Minutes IETF100: lwig
minutes-100-lwig-00

Meeting Minutes Light-Weight Implementation Guidance (lwig) WG
Title Minutes IETF100: lwig
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Last updated 2017-11-28

Meeting Minutes
minutes-100-lwig

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Light-Weight Implementation Guidance Agenda at IETF-100
Jabber: xmpp:lwig@jabber.ietf.org
Etherpad: http://etherpad.tools.ietf.org:9000/p/notes-ietf-100-lwig

Chairs:
Mohit Sehti
Zhen Cao

11:00-12:00
Wednesday Morning session Room: Olivia
-----------------------------------------

Minute Takers:
Jaime Jimenez

Intro & Overview Co-chairs
New chair Mohit Sehti

TCP for Constrained devices
Presenter: Carles Gomez Montenegro [20min]
https://tools.ietf.org/html/draft-gomez-lwig-tcp-constrained-node-networks
https://datatracker.ietf.org/meeting/100/materials/slides-100-lwig-1-tcp-for-constrained/

Carles: Presenting updates on the draft.

Mohit: The table, the code size is the tcp part only?
Carles: some are the whole protocol stack and some just the tcp, we need to fix
this. Mohit: the stars are missing data? Carles: we would have to update it.
Hannes: thanks for the work. One thing that could be added is whether multiple
concurrent tcp connectons could be interesting. Also who is responsible to
maintain the buffers. I was surprised that most implementations 8-16 bit
microcontrollers and not 32. Carles: Usefull, will try to add. Rahul: is socket
interface supported on top of tcp? Carles: usefull to be added. Ari: Very
usefull. Would be interesting to know RAM use and over constrained network
(LPWAN). Carles: No experience on that. Not aware of specific effor tin this
area. Ari: variety of algorithms for TCP. Exploring the impact and when is TCP
even possible to run. Michael Scharf: TCP should work well over very
constrained networks. It was designed in a time when 10kb network were common.
Ari: Thinking about edge of nbiot cell, less than 10kb. Suresh: If you put
everything on the LPWAN bucket there are lots of things that won't work in TCP.
Carsten: Range in which things work and range in which it doesn't. It'd be
interesting to know. Hannes: Did you check freertos and micrium use as tcp
stack? Zephyr, Mbed... it'd be good to find out if the table covers various IoT
OSs. Carles: Taking in feedback, thanks. Hannes: On the introduction it'd be
good to know about the perception of TCP heaviness, here it comes from and the
performance, sticking to the bare minimum. Carles: We will provide insights on
this. In reality many of the arguments on TCP are not valid or are issues found
in other reliable protocols. We will explain which aspects increase complexity.
Hannes. A bit like mythbusting. For example if you support many cyphersuits.
Rahal: Second that thought. Carsten: True, but there is a flip side. When you
say "Support TCP" it does not really mean that. It is also true of TLS. When
you cut down options the benefit of using a standard protocol its also cut down.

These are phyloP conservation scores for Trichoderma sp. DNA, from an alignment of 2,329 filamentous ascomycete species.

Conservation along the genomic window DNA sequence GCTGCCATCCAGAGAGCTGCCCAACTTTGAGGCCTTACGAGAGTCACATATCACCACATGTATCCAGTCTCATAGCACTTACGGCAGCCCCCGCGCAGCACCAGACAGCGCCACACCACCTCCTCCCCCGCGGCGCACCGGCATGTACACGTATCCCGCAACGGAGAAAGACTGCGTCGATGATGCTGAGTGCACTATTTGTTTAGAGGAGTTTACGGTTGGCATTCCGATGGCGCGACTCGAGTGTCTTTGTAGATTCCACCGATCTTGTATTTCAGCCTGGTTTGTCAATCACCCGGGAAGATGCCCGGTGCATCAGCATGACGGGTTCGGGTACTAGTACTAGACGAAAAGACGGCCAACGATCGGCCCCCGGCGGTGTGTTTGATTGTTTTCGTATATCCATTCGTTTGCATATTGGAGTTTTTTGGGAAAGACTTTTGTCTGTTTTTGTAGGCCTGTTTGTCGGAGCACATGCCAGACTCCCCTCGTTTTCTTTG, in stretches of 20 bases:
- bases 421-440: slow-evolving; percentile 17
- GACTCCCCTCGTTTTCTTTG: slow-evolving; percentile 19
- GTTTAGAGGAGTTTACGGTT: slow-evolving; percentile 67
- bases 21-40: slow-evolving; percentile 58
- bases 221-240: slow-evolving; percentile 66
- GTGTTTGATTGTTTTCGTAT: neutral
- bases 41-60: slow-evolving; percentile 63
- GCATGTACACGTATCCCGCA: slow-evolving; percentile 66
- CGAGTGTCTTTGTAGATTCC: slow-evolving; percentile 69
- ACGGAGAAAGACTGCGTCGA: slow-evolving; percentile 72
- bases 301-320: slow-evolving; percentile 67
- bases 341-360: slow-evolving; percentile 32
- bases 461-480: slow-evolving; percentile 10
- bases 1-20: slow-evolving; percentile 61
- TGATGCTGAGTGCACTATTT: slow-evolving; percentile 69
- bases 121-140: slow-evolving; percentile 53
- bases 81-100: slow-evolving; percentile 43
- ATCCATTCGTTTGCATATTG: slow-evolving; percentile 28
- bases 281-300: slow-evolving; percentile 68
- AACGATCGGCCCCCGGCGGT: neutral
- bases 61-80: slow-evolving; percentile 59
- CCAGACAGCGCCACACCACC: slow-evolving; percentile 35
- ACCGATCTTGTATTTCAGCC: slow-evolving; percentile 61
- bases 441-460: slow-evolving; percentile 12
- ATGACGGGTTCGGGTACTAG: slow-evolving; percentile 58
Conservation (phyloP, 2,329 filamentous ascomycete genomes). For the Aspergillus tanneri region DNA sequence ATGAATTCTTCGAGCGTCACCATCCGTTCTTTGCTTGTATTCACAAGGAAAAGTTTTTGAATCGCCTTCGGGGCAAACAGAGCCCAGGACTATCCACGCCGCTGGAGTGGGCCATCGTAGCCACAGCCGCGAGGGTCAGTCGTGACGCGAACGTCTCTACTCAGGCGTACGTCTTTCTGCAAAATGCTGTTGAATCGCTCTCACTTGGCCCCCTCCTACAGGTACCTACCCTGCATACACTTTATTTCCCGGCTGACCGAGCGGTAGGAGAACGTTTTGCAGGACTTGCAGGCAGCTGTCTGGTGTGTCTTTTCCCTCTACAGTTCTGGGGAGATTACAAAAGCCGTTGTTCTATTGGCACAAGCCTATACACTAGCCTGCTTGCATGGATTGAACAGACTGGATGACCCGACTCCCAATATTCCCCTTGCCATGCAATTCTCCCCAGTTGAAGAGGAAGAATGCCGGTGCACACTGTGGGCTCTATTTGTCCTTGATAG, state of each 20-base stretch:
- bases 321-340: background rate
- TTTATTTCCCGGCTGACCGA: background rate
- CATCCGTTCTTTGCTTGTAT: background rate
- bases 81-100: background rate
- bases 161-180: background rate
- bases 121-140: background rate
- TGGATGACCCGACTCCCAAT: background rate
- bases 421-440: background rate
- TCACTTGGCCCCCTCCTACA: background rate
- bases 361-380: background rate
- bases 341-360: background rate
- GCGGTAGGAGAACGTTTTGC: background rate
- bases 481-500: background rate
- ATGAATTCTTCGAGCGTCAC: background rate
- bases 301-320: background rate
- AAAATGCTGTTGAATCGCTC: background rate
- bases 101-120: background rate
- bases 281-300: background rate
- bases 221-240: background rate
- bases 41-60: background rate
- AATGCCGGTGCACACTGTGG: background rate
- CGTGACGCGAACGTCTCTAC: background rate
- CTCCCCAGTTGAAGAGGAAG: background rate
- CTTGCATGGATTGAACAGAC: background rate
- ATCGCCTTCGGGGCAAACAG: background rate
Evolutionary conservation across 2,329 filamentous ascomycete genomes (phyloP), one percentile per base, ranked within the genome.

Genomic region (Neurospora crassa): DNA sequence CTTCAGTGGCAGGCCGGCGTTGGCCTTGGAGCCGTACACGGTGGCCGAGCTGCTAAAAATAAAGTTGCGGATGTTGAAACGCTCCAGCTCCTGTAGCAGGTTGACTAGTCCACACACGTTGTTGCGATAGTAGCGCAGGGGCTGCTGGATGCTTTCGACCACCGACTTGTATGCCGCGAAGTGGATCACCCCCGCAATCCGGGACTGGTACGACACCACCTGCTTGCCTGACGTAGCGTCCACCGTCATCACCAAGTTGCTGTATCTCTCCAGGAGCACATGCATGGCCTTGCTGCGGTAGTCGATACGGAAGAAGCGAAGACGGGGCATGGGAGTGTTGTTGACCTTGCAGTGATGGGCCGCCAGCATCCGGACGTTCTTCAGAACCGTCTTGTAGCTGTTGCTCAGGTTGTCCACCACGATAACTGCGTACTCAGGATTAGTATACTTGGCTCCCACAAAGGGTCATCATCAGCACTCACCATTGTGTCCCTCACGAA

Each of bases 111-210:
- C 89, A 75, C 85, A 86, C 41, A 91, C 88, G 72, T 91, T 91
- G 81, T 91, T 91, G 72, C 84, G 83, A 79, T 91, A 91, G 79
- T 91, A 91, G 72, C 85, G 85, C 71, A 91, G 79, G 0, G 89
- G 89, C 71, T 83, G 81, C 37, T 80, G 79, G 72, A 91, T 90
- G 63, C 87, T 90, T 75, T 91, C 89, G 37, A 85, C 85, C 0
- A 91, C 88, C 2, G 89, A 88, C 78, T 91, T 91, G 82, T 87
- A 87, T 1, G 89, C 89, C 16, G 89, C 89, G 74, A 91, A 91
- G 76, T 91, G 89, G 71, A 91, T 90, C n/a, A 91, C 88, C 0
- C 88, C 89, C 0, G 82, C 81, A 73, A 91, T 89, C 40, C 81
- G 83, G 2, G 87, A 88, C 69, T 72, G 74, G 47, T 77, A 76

Carles: updating on details for changes on -02.

CoAP Security Overhead
Presenter: John Mattsson [15min]
https://www.ietf.org/internet-drafts/draft-mattsson-core-security-overhead-02.txt
https://datatracker.ietf.org/meeting/100/materials/slides-100-lwig-2-coap-security-overhead/

John: Presenting updates. Draft analyzes overhead of DTLS1.2, TLS1.2 and OSCORE.

Hannes: Curious on why did you focus on sequence number.
John: TLS and DTLS compression depends on it.
Hannes: I'd have started with "here are various on algorithms and the length
would depend on it." John: ?

John: Continues presentation

Hannes: there is a new document that compresses the epoch number and other
fields. John: will add it to the next version. Carsten: Foresight when doing
this. We put the tls1.2 version number there, so now tls1.3 also will have that
number. Hannes: Can you explain why responses in oscore are always 11bytes in
size independent of sequence number? John: OSCORE does not send it inband. Also
it uses COSE which uses CBOR which includes numbers with small data value.
Compression. Hannes: trafficwise is good for analysis (as responses are always
the same size). John: well you can also see that from whom is sending the
packets.

John: Continues presentation

Carten: (back to the response comment). Impact of compression on visibility of
information. Hannes has valid point. Hannes: TLS1.3 has some features to make
traffic analysis more difficult. Hannes: Change title cause it gives the
impression that security ads overhead. Jaime, Ari, Hannes: Use Comparison.
Mohit: seems that there is interest. Authors should submit to lwig. Carsten:
overhead is also useful. numbers would make more snese if you separate the
information that cannot be compressed. Also there is a security cost. Ari:
Handshake was also not analyzed. John: no, not included. ACE is doing some
analysis but not public at the moment. Hannes: not very useful Ari:  maybe give
a pointer when it is available. John: there is no easy to find numbers on how
large tls packets are in the handshake. Hannes: you added some work that was
not picked up and continued so it might be counter productive. Handshake is
more complex to analyzed. Carsten pointed out that most of the overhead is
caused by the sec algorythm itself. With the handshake you are comparing apples
and oranges, they have different purpose. Mohit: be concise please. Ari: should
we have a document with handshakes? John: not in this doc, in ACE will be done.

Neighbor Management Recommendations
Presenter: Rahul Jadhav [15min]
https://tools.ietf.org/html/draft-jadhav-lwig-nbr-mgmt-policy-01
https://datatracker.ietf.org/meeting/100/materials/slides-100-lwig-3-lwig-neighbor-management-recommendation/

Rahul: Presenting updates on draft, decribing problems associated with neighbor
cache management in constrained multihop networks and solutions.

No questions.